Recently, cargo-partner and Cologne Bonn Airport expanded their partnership with the charter service from Zhengzhou to CGN. How do you see the cooperation between the two companies – and how does working with a medium-sized logistics provider like cargo-partner differ from working with the “giants” of the industry?

We are naturally extremely pleased by this new cooperation and the processing of the regular and ad hoc cargo-partner charters at CGN. Initially, Cologne Bonn was planned as a last-minute alternative to the Frankfurt Airport. It took just three weeks to go from the initial contact to the first import charter. This is an impressive example of the advantages of a medium-sized logistics provider. Flat hierarchies and fast decision paths were essential for launching the operations at CGN so quickly. Interaction with the cargo-partner team in Düsseldorf has been particularly close. We are therefore pleased that the charter operations will remain at CGN at least until mid-2022.

China is currently intensifying its efforts around the “New Silk Road.” The expansion of the rail link through Central Asia and Russia is impressive based on its speed alone. The “Iron Silk Road” service has been in high demand due, among other things, to the coronavirus pandemic. Could rail transport lead to a redistribution of the global flow of goods in some areas?

From my perspective, it is still too early to make a reliable prediction. The so-called “block trains” are experiencing very positive developments with enormous growth rates driven by the currently very high rates for sea freight. However, operational and regulatory problems have cropped up in recent months. I don’t see a long-term shift from air freight to rails here yet.

In passenger transport, the industry has experienced a true transformation over the last ten years: real-time flight status updates, modern online booking systems, self-check-in and the elimination of paper tickets. On the other hand, the air freight industry is lagging behind in these respects. As an airport with significant freight volume, what do you think of these digitalization efforts?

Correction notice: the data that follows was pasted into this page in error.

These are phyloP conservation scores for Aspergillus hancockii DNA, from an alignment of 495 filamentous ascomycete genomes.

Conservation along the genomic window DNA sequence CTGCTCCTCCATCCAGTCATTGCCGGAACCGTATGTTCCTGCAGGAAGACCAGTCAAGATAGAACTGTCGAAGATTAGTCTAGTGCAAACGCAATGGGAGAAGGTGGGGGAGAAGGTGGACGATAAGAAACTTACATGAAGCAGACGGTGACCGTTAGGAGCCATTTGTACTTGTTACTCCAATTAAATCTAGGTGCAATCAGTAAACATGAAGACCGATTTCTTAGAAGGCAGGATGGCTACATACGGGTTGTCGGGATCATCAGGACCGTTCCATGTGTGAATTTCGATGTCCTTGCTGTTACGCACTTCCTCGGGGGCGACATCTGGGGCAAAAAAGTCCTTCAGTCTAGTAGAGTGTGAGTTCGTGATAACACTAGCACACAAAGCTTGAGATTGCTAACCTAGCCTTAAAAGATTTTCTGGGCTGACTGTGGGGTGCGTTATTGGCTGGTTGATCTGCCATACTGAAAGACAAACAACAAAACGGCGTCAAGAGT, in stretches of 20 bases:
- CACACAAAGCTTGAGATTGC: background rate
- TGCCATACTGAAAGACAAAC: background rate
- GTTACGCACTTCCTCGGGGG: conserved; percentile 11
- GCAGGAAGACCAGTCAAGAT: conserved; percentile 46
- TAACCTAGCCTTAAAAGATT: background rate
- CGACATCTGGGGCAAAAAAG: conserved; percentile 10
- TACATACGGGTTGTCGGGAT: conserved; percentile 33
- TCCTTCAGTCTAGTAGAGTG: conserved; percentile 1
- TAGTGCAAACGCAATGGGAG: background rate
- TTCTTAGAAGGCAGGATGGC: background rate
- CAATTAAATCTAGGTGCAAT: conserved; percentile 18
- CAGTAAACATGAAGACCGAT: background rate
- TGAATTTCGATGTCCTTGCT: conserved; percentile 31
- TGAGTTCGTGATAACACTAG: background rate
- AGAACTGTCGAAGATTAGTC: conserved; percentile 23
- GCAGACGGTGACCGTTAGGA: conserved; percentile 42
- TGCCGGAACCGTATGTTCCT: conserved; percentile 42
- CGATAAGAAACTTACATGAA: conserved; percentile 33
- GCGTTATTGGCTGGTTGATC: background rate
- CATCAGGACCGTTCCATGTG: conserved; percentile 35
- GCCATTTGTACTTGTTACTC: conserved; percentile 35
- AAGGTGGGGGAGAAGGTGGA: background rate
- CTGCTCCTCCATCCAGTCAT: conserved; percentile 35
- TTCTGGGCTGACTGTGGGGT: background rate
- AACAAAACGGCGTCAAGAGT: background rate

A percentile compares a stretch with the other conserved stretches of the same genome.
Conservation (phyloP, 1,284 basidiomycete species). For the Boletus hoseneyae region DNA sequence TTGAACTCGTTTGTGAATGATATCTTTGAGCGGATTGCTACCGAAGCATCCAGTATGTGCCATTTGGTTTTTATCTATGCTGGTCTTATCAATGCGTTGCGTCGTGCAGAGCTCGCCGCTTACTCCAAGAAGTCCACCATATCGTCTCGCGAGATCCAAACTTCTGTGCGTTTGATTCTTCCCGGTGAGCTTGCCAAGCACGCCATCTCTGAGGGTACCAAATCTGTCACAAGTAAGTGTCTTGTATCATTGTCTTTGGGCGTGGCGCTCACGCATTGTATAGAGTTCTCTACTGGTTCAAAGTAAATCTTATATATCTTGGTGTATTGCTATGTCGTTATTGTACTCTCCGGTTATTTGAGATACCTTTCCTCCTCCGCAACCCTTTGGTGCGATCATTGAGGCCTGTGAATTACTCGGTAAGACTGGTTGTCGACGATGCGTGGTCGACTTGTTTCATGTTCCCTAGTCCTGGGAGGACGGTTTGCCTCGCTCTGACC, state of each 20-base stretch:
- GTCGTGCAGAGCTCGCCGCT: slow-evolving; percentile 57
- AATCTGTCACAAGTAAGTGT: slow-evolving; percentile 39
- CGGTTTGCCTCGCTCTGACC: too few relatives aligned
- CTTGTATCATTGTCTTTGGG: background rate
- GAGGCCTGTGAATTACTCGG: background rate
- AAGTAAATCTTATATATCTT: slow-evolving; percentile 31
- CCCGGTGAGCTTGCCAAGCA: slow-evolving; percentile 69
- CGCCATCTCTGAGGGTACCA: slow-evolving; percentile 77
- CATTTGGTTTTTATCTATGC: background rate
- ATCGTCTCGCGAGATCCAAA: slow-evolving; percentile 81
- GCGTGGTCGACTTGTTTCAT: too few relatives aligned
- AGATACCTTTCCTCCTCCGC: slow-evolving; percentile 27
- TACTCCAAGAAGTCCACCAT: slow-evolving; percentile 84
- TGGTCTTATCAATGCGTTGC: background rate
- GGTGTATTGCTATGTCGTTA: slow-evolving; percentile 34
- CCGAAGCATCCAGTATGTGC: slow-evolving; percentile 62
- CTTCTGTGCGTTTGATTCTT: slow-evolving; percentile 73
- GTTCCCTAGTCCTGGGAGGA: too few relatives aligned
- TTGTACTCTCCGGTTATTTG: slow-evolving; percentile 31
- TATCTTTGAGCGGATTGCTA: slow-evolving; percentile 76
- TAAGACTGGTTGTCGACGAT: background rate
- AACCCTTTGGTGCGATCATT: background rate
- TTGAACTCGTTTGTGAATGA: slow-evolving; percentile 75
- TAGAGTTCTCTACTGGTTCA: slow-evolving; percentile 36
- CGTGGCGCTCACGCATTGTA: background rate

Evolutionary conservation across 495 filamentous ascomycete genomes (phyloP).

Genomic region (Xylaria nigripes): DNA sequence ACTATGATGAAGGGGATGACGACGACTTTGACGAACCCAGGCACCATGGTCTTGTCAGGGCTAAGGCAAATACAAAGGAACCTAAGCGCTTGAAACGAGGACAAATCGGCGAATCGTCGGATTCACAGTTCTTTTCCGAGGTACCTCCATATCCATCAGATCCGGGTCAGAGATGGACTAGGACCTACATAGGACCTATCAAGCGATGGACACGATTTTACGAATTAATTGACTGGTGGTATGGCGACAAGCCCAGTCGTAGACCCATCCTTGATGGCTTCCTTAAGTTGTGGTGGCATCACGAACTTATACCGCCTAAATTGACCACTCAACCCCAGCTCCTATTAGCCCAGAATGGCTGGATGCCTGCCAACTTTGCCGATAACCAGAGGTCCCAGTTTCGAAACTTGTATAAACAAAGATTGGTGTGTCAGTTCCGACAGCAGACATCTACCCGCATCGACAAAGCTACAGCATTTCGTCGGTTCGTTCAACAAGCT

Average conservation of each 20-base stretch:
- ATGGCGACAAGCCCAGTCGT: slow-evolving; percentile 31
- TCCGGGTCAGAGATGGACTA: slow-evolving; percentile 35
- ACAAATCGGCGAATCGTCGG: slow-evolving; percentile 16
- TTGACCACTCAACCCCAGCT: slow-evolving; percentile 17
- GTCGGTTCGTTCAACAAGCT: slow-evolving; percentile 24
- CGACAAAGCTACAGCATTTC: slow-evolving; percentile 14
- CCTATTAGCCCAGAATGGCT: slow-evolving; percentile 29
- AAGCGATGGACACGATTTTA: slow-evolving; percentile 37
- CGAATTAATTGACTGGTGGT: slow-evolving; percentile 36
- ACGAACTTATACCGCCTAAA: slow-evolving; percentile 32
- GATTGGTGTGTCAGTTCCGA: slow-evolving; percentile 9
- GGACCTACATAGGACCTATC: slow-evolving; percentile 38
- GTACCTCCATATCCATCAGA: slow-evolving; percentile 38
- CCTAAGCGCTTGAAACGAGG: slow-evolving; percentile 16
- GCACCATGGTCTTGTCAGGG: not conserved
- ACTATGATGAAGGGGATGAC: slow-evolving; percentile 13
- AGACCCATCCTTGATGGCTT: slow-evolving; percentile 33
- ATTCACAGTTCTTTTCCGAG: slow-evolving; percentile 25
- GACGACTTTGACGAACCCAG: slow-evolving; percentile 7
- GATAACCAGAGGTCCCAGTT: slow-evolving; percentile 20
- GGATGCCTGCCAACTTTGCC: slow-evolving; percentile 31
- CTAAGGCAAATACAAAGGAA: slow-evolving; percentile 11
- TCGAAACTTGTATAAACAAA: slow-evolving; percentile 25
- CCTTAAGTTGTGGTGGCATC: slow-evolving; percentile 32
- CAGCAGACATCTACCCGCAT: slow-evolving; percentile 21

CGN is also in favor of and actively participating in numerous digitalization projects. This change is long overdue and now all the more urgent due to the pandemic as well as the rapid developments in e-commerce. We are currently working on multiple projects in the areas of process management and infrastructure control. CGN is also actively involved in the extensive research project “Digital Test Field Air Cargo,” which is being led by the renowned Fraunhofer Institute. With the establishment of its own 5G campus network, CGN has already laid a key foundation for its continued digitalization campaign.

At the moment, everyone seems to be talking about the transport of goods with the help of drones. Do you see these younger cousins in the air freight industry as potential competitors? At what point do you think this will be a realistic option?

Rather than competition, I see them as an extension. Especially in rural regions and countries with less developed infrastructure, drones are creating entirely new and reliable options. As a multi-modal logistics site, the CGN airport is active in multiple drone projects and research efforts, particularly on the topics of city logistics and last mile delivery.

Speaking of trends and challenges in the field of air freight – it seems to be quite clear which challenge is the biggest at the moment. But what will it be tomorrow? And, looking farther into the future – where do you see “Cologne Bonn” and your air freight business in, say, 10 years?

Alongside the topic of digitalization, I think fostering the next generation of talent is an important task for the logistics industry. We must create attractive and modern conditions to get young people excited about our industry. Sustainability is a very important topic for the CGN airport. By 2030, our CO2 emissions should be cut by half, we will only accept aircraft with alternative drives and we will make greater use of solar power. Many supporting measures have already been implemented or are in detailed planning stages. These include, for example, a new biomass heating plant, the ice storage facility in the new DHL hub and a hydrogen fueling station. At CGN, we are one of the first airports in Europe to offer airlines sustainable aviation fuel (SAF).
Last but not least, we naturally want to further expand our cargo volume, with a focus on the development of daily freight transports. For the year 2030, we are planning on moving 1.5 million tons of cargo.